how to

When you first arrive in Vietnam as an American you are blown away by the number of motorbikes on the roads. In the average US city you might see one scooter a day in good weather. In Vietnam you can see hundreds of them lined up behind a red light.

So living in Vietnam, where automobiles are prohibitively expensive (but still within reach for the country's bourgeoisie) you can either go with the flow and ride a motorbike or you can be forever inconvenienced by having to bum rides, walk, or take taxis.

Learning to ride a motorbike is actually quite easy if you can ride a bicycle.

First, you should learn how to ride a bicycle - in Vietnamese traffic. By riding in traffic you will learn how traffic works. When you are a pedestrian you are always walking outside of the flow of traffic or across it. As a cyclist, you'll learn how to weave in and out of the flow, how to recognize when someone in front of you is about to turn (they will slightly cock their head to the side more often than they'll use a turn signal), and how cars treat everyone else like second class citizens.

Second, you need a bike to practice on and a place to practice. You may think that riding an automatic scooter (xe tay ga) is easier than a manual (xe so) especially if you compare it to manual transmission shifting on a car. But changing gears on a manual bike is as simple as clicking your heels, and a manual motorbike will be slimmer and lighter than an automatic, thus easier to handle.

So find, or make, a friend who can take you to someplace to try riding. If you live in Saigon, you can find empty roads out in the suburban districts (Tan Phu, District 6, District 12, etc.) as well as in suburban expat areas like Phu My Hung and An Phu. If you wait until night, the financial district of Saigon around Nguyen Cong Tru Street is fairly empty.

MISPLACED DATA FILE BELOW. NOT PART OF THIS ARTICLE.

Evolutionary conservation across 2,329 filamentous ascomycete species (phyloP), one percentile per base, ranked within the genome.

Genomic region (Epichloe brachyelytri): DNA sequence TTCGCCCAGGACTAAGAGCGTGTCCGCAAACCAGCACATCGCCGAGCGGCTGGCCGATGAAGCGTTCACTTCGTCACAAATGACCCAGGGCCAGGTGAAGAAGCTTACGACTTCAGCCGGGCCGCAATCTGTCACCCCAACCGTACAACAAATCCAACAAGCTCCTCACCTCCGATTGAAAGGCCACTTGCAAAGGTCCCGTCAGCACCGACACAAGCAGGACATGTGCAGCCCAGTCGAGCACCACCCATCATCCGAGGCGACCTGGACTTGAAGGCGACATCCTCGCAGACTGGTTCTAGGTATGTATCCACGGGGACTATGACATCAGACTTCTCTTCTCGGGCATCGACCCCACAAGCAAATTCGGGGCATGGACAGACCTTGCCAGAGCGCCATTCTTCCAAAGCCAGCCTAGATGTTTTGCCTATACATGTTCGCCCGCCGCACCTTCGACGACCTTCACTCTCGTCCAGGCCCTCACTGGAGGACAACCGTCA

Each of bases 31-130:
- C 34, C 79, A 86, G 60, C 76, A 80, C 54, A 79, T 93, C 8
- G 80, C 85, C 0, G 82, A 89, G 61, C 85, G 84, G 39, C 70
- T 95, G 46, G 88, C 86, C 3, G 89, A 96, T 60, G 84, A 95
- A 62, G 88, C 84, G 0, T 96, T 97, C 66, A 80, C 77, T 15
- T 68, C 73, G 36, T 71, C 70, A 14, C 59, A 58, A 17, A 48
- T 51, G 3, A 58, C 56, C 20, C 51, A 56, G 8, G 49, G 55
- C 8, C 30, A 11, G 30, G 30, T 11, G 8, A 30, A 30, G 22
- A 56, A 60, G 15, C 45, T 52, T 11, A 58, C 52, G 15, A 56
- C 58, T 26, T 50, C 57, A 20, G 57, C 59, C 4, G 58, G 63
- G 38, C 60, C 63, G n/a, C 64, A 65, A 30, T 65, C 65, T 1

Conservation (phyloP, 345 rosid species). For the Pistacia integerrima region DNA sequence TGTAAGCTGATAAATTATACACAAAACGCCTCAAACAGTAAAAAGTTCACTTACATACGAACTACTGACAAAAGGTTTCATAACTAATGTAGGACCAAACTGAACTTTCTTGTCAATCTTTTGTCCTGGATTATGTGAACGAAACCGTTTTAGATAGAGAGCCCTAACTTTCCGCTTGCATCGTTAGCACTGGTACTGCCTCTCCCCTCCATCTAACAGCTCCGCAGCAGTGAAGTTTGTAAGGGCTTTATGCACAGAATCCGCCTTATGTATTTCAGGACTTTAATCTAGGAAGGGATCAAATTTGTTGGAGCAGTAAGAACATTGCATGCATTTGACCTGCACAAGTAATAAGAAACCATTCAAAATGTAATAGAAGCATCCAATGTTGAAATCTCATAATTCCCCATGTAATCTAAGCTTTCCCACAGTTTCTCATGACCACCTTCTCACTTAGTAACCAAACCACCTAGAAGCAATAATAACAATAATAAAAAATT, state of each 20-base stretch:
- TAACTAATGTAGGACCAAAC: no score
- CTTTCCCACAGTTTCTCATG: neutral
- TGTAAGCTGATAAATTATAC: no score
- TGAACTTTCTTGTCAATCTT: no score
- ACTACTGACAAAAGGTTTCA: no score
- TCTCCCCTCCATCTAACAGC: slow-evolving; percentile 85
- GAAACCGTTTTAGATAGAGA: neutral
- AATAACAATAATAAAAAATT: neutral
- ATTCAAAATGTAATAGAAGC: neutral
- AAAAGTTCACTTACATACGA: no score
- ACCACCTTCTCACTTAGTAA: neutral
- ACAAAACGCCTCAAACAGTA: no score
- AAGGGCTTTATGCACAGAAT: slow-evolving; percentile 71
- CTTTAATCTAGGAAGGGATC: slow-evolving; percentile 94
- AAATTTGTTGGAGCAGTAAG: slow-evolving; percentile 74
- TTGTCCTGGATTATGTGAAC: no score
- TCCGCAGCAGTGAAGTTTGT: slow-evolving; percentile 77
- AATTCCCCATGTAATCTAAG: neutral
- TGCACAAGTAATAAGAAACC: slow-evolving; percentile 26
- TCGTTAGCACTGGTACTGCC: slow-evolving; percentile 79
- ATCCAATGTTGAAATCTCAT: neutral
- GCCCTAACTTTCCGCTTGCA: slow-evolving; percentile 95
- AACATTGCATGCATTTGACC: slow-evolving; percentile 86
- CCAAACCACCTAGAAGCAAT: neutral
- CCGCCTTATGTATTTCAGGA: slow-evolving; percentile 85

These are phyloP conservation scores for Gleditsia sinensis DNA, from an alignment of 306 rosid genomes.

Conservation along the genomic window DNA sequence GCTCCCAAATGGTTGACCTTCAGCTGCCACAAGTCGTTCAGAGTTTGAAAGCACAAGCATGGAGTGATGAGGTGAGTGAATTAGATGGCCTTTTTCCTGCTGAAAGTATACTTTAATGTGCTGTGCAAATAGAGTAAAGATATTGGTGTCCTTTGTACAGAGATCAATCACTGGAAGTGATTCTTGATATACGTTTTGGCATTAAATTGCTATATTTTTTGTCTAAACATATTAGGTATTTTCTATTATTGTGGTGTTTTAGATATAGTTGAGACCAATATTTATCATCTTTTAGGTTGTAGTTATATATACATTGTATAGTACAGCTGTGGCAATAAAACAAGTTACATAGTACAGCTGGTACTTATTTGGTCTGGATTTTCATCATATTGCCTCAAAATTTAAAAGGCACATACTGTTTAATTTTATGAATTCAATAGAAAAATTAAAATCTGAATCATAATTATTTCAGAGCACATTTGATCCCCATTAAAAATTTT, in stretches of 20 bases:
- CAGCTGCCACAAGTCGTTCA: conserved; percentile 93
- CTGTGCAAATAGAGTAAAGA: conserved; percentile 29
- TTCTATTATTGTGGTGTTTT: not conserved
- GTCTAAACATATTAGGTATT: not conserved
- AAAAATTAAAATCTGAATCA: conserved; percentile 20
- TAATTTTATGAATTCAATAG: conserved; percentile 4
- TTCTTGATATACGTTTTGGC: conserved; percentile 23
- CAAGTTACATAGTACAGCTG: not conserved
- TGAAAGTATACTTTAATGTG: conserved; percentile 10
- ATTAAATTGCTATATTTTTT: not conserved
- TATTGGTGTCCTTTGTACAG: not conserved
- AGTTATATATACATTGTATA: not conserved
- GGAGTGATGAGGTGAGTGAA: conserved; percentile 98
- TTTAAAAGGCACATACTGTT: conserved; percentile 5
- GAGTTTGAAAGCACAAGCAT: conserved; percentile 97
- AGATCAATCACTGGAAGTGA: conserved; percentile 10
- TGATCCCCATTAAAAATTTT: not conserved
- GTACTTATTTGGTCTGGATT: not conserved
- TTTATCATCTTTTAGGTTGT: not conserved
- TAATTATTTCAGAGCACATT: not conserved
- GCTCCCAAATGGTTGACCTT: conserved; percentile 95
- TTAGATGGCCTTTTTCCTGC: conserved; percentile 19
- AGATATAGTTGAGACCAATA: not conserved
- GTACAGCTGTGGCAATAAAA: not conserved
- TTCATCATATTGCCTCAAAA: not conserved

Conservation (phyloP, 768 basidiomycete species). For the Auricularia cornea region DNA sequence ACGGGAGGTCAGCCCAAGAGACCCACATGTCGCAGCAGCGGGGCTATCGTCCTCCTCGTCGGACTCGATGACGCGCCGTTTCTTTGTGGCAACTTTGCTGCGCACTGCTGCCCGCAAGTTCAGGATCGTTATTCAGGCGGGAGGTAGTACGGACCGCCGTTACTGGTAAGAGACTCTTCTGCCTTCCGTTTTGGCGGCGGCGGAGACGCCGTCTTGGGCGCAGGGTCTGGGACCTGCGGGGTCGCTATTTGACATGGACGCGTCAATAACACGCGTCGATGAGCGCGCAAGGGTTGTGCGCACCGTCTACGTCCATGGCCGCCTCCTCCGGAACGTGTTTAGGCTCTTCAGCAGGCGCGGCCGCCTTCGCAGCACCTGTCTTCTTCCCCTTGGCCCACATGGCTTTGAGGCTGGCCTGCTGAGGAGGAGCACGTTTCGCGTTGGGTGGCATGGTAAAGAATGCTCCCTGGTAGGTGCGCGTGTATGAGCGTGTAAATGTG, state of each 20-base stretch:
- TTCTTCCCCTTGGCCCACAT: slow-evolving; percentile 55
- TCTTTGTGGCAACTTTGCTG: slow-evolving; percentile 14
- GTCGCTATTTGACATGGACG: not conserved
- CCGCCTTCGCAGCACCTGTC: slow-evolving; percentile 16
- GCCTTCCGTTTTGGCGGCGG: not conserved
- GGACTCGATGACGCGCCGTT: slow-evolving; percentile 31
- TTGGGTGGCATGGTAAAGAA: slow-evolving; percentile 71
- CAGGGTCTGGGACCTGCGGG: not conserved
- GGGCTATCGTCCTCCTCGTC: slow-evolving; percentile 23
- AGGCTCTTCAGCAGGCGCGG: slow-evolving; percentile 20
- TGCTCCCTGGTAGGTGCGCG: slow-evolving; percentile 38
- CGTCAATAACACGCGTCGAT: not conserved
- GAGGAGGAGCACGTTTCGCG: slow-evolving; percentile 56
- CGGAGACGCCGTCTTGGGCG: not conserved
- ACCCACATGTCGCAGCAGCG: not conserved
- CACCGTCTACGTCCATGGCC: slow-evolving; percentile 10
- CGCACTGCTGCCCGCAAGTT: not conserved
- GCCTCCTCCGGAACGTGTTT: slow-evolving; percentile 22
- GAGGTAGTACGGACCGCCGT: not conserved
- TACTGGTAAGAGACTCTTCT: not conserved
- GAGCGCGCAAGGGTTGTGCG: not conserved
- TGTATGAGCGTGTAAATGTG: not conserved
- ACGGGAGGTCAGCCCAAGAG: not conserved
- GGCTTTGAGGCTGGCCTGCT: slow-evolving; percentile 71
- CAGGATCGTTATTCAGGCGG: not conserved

Third, sit on the bike. Your right hand controls a hand brake as well as the gas. On an automatic you may have a second hand brake on the left. On a manual, you will actually have to use your feet. Your left foot changes gears - press your toes down to go to a higher gear and press your heel back to go back down. You can go from Neutral to 1st and on up to 4th gear, and you can also go directly from 4th to Neutral. If you don't want to mess with the gears at first just stick it in 2nd or 3rd gear and learn to ride. You will lose power but still be able to ride.

1. You do need a driver's license to ride a motorbike with an engine larger than 50 cc. This applies to most common bikes aside from Honda Cubs.
2. You do need to wear a helmet, even if you swear the helmets don't give you any protection in case of an accident.
3. Stay in the rightmost lane as every other lane is reserved for cars despite nearly all vehicles and people being on bikes. Car drivers make the rules.
4. Right of way isn't the same as in other countries. Don't expect anyone to yield to you.
5. Despite the lack of any signage, there is a speed limit which depends on the type of vehicle and type of road.
6. Despite what you see constantly, it is illegal to run a red light, to drive in the "wrong" lane, and go the wrong way against traffic on a street.

Tips on handling traffic cops:
1. Have a license. This makes it harder for the officer to extort a lot of money from you.
2. Have a fake second wallet with a small amount of money. Vietnamese cops will take as much as they can from you so don't show them millions of dong. But even if you only have 50k VND they will take it.
3. Avoid eye contact when passing them at traffic stops.
4. In the past, foreigners would get away from being ticketed or fined by speaking English and not being able to communicate with the police but now the police will either be able to speak rudimentary English or will call in someone who can.
5. At night, be careful of two things: drunk drivers and cops. Drunk driving is common in Vietnam and restaurant workers will help stand up a drunk patron so that they can drive home. And night time is when traffic police can set up traps and make a lot of money without doing much work (it's easier to catch people for minor traffic violations in common spots than to chase after drunk drivers, for example).

Finally, remember to carry a raincoat on your bike especially during the rainy season.

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